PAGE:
One of the biggest challenges in the marketing world is speed. And we’re not just talking about the speed of analysing information, but speed of business processes too. The speed of processing has become even more critical when these decisions are being made in real-time.
“One of the biggest challenges in the marketing world is speed.” | Image via pexels.com
We know from experience that when it comes to investing in business process automation and in raw processing power, the upfront costs can be prohibitively high. But we would argue that the returns are infinitely higher – and as well as seeing our clients benefiting from the automation of their advertising campaigns, this return on initial investment is something we’ve seen borne out at Quantcast ourselves.
In 2016, we took on the challenge of building some of the best foundations possible for automating our business processes. This, in turn, now allows us to experiment faster – and essentially, fail faster, enabling us to reach success faster.
The upfront investment was definitely time and labour intensive, but businesses who are able to make that initial investment in time and resource will have the upper hand when it comes to survival.
Ultimately, Quantcast’s aim is to drive more successful advertising campaigns for the advertisers and agencies that we work with. All of the improvements that we have put in place over the last twelve months will inevitably help drive better, smarter advertising, driven by artificial intelligence that has a laser focus on understanding online human behaviour.
Today’s digital consumers have increasingly high expectations from their interactions with brands, and are also more in control than ever before. How can businesses use this to their advantage?
Using digital to your advantage is the way forward in an increasingly digital-first world. Consumers, rightly so, have higher expectations of their interactions with brands. We should be using a data-led approach to deliver an excellent online experience that responds intelligently to their needs, behaviours, as well as where and when they’re browsing.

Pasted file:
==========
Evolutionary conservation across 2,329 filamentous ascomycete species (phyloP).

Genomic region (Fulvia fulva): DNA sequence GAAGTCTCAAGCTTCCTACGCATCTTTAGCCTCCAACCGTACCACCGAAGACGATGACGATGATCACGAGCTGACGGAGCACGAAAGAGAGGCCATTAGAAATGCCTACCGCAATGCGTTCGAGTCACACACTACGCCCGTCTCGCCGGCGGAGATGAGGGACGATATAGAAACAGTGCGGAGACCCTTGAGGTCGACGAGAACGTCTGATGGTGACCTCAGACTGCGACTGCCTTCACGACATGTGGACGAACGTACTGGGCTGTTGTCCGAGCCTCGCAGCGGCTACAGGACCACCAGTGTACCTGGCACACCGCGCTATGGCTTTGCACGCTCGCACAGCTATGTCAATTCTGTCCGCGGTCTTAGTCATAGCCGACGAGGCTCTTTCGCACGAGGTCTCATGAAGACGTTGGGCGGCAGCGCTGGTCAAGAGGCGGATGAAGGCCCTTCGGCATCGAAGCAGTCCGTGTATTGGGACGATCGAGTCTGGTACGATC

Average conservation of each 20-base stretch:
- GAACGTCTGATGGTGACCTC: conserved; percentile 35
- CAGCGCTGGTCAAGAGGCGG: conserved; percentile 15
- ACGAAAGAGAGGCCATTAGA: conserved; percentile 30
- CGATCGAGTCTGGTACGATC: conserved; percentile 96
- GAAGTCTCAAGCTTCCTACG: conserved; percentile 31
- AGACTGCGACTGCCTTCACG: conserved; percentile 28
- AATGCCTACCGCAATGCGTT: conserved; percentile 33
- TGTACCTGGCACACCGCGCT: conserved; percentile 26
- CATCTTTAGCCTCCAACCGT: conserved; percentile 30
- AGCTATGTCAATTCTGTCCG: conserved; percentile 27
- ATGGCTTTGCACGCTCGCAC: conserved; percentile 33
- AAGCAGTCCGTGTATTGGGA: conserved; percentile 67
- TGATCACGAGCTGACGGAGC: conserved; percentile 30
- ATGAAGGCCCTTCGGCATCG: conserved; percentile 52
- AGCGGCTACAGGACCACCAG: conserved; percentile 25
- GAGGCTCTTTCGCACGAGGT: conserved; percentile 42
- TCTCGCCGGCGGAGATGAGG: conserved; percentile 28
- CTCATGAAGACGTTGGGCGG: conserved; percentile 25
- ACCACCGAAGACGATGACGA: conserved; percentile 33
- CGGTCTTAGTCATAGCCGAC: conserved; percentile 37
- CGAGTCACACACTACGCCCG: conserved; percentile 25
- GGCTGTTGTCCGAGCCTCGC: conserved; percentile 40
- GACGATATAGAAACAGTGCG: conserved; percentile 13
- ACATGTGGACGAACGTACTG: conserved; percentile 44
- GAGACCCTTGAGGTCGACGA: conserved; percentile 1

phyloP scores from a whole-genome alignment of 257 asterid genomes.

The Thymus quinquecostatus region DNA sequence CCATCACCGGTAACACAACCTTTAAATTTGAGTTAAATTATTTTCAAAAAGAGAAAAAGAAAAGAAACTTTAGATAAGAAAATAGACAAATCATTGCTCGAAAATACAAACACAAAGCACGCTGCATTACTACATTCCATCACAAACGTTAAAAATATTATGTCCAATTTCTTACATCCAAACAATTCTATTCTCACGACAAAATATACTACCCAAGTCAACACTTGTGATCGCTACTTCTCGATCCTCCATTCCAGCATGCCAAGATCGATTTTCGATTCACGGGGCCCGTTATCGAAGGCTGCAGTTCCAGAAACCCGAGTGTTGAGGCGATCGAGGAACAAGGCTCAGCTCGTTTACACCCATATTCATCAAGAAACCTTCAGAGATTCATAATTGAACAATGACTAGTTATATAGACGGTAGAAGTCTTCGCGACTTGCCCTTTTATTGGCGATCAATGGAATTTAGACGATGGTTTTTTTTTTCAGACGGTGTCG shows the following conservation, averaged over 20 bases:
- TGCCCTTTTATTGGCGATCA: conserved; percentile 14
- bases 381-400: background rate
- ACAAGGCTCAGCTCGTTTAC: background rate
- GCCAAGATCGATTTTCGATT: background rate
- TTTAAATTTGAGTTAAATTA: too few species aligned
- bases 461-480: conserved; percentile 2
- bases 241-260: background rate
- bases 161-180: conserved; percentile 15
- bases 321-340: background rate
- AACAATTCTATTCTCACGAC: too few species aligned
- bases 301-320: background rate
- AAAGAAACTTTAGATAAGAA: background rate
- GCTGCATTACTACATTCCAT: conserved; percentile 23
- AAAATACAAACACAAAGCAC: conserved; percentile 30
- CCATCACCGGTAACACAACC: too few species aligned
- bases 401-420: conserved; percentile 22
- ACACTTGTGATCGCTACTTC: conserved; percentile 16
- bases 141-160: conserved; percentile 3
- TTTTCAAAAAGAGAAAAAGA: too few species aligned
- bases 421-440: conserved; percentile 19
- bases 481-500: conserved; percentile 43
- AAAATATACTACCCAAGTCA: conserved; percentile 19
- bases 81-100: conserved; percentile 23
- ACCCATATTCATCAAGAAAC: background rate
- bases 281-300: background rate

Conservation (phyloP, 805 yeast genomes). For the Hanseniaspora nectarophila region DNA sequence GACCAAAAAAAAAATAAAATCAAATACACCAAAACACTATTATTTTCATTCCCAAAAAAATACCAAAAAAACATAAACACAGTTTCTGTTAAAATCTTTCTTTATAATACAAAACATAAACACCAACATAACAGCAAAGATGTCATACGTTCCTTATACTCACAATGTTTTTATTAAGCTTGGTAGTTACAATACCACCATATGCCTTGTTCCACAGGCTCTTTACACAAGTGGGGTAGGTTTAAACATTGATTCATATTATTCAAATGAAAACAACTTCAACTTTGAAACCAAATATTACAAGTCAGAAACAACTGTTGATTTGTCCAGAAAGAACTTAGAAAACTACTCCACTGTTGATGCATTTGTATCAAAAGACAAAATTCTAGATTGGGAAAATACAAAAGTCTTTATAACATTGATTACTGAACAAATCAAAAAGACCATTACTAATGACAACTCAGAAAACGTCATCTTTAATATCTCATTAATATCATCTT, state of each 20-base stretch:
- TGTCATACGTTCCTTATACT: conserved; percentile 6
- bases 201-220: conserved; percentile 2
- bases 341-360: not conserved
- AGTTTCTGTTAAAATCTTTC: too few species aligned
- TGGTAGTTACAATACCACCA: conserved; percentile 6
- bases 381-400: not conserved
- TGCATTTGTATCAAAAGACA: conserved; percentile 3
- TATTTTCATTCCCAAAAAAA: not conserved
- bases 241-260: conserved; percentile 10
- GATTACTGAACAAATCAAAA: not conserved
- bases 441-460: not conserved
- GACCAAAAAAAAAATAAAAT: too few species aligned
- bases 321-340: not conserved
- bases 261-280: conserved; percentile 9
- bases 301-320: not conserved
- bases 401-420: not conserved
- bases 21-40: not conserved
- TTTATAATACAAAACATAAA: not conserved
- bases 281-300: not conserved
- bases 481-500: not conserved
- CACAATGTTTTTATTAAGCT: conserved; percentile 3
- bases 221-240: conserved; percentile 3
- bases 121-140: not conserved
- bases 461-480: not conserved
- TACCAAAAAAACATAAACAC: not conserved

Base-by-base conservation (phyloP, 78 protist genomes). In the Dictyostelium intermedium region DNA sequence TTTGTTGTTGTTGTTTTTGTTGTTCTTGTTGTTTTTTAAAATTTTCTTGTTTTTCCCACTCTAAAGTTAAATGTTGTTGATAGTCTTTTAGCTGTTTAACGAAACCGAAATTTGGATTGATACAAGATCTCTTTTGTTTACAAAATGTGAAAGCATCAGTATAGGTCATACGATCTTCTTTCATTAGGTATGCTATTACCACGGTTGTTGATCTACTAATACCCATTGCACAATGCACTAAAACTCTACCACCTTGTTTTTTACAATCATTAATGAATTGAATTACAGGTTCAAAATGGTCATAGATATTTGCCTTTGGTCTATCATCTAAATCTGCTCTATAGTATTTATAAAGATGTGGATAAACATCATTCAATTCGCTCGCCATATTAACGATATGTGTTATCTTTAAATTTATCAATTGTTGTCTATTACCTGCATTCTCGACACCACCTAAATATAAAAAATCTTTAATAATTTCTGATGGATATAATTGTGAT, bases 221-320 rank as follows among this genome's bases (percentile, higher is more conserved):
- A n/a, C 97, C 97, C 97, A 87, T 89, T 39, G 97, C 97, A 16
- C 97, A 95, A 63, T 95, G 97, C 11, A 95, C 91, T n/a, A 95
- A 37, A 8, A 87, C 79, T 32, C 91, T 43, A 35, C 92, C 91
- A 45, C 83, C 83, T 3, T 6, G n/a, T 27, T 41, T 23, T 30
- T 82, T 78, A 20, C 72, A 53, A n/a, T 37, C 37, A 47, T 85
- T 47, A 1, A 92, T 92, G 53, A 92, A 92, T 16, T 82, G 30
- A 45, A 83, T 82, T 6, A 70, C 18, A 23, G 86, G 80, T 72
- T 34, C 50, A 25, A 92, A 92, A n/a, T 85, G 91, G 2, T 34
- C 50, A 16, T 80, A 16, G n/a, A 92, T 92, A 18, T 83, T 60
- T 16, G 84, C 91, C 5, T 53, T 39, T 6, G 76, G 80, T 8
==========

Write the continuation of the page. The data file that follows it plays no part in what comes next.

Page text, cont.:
By using actionable audience insights, we can more accurately find those users who are genuinely in-market for a brand’s goods or services – or who, based on their preferences, are a prospective customer. The focus for advertisers, agencies and technology companies for the next 12 months should be on cutting out the spam and blind advertising that is shown to millions of web users – through employing intelligence about one user at a time.
Thankfully, technology and processing power have caught up with this idea that there can, and should, be a one-to-one connection between the advertiser and consumer.
Do you believe there is such a thing as a ‘digital business’ in 2016? Is there a still a distinction between companies which are ‘digital’ and ‘non-digital’, or just companies who are more innovative than others?
We know that those companies who thrive are those who have embraced digital throughout their businesses. The difference between digital and non-digital in a business sense is only a difference in the pace of innovation.
Inevitably, businesses are all heading towards the goal of properly harnessing the data at our fingertips, enabling us to see connections within a mass of information, which are currently incomprehensible to the human brain alone. The interconnectivity of our lives mean that data points are being generated on a mass scale every second. Making smart use of this information will give any business an edge over its competition.
“Inevitably, businesses are all heading towards the goal of properly harnessing the data at our fingertips.” | Image via pexels.com
There will always be a need and desire from consumers to engage with a physical presence, to touch, see and feel in the “real world”, but our next 30+ years will be defined by using and talking to the internet as a live entity. It’s going to be far more intertwined into our lives, with everything from our kettles and our alarm clocks telling us that the trains are running late. If you are not connected to this intrinsically-linked network, then it will be nearly impossible to scale a business.